The band has been known for its revolving door lineup, but the one constant has always been bass player Chris Squire, who co-founded Yes and was with them until his passing in 2015 (minus a few years off when they were broken up). Then, last year, drummer Alan White who joined in 1972 passed away as well. Guitarist Steve Howe is the only current member who was on their classic ‘70s albums. Yes is still touring but at this point, they play much smaller venues.
Adam Yauch’s passing marked the immediate end of the group. Mike Diamond and Adam Horovitz collaborated on other projects, including 'The Beastie Boys Book,' a brief speaking tour to promote it and then a film based on that tour. They both cameoed on Public Enemy’s “Public Enemy Number Won” from their 2020 album, 'What You Gonna Do When The Grid Goes Down?' But no one expects to see the Beastie Boys reunite.
Original guitarist Hillel Slovak’s death was devasting for the band. After he died, drummer Jack Irons quit, leaving Flea and Anthony Kiedis to figure out a path forward. Their rebirth was nothing short of stunning. After solidifying a new lineup with drummer Chad Smith and guitarist John Frusciante, they released ‘Mother’s Milk,’ a solid album. But the followup, 1991’s ‘Blood Sugar Sex Magik’ made them superstars. Frusciante has since quit the band twice, but he rejoined a few years ago, and this summer, they headlined their first stadium tour.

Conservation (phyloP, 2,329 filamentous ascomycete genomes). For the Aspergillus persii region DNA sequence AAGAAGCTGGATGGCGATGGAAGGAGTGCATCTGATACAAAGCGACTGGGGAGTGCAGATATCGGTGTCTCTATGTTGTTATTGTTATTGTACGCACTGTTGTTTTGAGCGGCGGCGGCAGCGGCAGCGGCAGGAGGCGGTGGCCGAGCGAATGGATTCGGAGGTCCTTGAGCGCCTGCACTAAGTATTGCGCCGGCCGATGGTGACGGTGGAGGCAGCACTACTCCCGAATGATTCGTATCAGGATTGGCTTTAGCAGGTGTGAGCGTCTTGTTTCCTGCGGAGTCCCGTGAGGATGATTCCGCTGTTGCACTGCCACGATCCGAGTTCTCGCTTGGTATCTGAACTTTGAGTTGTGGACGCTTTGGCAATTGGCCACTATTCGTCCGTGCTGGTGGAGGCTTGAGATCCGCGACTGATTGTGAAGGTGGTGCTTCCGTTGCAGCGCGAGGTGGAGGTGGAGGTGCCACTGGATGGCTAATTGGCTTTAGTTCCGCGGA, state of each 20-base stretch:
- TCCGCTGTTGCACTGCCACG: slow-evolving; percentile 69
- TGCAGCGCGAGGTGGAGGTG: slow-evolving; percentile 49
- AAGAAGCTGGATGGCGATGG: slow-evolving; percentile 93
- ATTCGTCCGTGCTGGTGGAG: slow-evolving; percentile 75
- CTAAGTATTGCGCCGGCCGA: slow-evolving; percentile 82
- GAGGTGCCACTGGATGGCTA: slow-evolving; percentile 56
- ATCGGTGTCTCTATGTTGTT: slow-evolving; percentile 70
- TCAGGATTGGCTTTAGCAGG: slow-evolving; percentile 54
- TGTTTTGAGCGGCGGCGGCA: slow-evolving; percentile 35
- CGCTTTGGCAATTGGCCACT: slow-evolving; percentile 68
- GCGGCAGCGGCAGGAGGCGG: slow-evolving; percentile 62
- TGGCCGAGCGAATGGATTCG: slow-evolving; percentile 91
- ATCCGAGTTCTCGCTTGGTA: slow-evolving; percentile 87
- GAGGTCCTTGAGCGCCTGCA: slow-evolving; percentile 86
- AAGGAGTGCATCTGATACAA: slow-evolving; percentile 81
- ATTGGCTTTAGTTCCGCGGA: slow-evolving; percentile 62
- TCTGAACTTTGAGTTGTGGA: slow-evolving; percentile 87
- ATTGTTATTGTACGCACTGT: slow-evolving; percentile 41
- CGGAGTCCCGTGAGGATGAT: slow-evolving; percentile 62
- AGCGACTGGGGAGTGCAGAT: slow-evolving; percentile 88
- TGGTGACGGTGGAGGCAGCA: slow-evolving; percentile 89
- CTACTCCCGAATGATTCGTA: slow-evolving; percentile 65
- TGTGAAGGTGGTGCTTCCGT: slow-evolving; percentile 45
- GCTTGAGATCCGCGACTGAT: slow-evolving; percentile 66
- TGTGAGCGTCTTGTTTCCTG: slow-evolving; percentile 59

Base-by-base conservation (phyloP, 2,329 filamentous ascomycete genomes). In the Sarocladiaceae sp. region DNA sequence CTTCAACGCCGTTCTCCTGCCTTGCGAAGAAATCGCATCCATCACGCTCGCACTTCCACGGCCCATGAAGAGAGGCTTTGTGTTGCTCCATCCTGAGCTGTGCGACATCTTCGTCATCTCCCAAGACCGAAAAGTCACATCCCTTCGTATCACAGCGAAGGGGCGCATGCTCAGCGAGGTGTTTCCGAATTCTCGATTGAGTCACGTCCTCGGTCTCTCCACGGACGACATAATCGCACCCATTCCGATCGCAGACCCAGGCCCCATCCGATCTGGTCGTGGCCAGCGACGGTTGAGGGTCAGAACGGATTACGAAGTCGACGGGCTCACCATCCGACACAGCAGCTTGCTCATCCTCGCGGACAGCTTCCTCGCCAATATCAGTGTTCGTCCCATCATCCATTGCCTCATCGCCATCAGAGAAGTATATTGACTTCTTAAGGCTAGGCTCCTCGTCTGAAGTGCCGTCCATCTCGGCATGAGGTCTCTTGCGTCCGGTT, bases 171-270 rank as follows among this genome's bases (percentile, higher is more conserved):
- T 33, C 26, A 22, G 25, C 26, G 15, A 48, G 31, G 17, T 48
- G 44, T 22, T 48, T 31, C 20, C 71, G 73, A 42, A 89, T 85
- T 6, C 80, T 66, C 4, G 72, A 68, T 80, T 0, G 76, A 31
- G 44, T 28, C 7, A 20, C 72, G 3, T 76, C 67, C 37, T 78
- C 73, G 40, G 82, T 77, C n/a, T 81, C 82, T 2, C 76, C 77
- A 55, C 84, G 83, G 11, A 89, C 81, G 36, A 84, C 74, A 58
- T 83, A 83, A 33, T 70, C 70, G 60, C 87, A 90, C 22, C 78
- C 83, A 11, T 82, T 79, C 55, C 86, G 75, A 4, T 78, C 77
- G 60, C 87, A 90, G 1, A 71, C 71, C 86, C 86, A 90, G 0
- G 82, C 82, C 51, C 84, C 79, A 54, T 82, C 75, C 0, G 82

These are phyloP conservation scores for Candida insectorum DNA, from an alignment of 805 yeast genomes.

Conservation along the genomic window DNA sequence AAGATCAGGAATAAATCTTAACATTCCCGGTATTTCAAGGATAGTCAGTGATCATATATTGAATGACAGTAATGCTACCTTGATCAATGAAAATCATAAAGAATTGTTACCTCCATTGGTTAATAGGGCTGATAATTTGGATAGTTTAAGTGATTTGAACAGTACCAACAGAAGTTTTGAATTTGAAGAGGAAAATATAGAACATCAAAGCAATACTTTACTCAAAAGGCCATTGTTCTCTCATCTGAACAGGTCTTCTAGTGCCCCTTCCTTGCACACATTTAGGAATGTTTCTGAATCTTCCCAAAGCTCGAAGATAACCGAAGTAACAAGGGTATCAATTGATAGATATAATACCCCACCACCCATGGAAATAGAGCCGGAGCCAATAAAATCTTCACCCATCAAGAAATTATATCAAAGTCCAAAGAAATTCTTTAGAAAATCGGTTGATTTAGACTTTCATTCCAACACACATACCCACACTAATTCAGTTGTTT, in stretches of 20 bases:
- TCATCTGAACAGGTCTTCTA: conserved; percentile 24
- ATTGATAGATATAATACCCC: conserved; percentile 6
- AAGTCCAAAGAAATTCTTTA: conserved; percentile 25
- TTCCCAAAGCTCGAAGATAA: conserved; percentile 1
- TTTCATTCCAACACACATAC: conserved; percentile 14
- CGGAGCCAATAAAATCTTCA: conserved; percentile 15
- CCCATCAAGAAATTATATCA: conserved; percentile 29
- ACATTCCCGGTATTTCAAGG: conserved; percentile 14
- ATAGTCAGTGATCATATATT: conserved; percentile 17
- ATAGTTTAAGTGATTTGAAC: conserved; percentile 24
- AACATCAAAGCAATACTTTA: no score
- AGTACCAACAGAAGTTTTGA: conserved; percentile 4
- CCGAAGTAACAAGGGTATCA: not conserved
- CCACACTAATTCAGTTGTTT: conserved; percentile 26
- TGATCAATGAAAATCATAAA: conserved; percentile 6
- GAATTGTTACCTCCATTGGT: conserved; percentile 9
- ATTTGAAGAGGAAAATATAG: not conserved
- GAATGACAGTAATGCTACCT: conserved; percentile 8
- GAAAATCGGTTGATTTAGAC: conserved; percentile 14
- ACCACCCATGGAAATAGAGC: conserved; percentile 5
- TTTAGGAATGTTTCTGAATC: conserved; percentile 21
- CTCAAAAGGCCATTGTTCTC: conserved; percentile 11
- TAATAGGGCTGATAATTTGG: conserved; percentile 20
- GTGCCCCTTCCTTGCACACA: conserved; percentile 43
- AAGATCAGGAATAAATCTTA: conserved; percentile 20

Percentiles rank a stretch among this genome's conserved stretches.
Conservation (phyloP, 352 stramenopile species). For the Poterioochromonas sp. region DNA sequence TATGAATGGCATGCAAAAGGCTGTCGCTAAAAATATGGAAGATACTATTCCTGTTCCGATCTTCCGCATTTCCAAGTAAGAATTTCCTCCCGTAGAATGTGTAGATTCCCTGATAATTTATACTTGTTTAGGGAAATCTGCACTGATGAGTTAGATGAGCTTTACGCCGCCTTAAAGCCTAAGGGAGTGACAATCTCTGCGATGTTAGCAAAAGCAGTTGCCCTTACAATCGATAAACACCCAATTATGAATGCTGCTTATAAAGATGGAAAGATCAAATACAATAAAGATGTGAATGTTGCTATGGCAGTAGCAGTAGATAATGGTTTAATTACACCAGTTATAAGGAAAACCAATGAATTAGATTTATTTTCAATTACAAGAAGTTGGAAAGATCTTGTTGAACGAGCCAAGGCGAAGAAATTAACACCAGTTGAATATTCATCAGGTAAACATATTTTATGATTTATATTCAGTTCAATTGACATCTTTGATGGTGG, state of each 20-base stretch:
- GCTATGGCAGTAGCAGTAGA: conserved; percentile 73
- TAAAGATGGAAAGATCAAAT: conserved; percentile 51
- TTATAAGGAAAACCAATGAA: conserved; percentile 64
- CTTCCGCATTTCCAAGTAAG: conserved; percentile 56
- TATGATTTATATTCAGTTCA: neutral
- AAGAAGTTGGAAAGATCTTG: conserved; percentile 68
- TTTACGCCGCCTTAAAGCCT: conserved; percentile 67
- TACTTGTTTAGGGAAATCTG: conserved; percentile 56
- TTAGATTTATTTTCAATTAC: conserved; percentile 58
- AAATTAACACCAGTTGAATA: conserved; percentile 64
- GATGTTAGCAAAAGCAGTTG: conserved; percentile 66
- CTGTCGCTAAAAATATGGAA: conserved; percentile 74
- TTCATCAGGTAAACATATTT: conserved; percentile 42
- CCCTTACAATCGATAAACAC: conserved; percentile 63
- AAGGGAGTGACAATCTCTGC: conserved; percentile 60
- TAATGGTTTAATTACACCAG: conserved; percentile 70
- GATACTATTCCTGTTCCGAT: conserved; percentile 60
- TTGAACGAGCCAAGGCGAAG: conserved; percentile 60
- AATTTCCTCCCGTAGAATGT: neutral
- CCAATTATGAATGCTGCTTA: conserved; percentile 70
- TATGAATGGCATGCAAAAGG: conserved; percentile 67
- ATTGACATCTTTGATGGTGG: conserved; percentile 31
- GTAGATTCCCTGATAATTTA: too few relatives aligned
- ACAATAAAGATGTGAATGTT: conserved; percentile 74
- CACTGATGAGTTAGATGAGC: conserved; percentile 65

Their lead guitarist and leader, Duane Allman, died in a motorcycle accident on October 29, 1971, just three albums into the band’s career. On November 11, 1972, bassist Berry Oakley died – also in a motorcycle accident, just three blocks from where Duane’s accident occurred. The band moved on with bassist Lamar Williams and keyboardist Chuck Leavell, but soon fizzled out. They reunited in ‘78, splitting up again in ‘82. But when they tried again in ‘89, it stuck and the Allmans were frequently on the road for more than two decades after that, before splitting up for good in 2014. The more recent deaths of drummer Butch Trucks and singer/keyboardist Gregg Allman, though, seem to signal that the band’s days are done.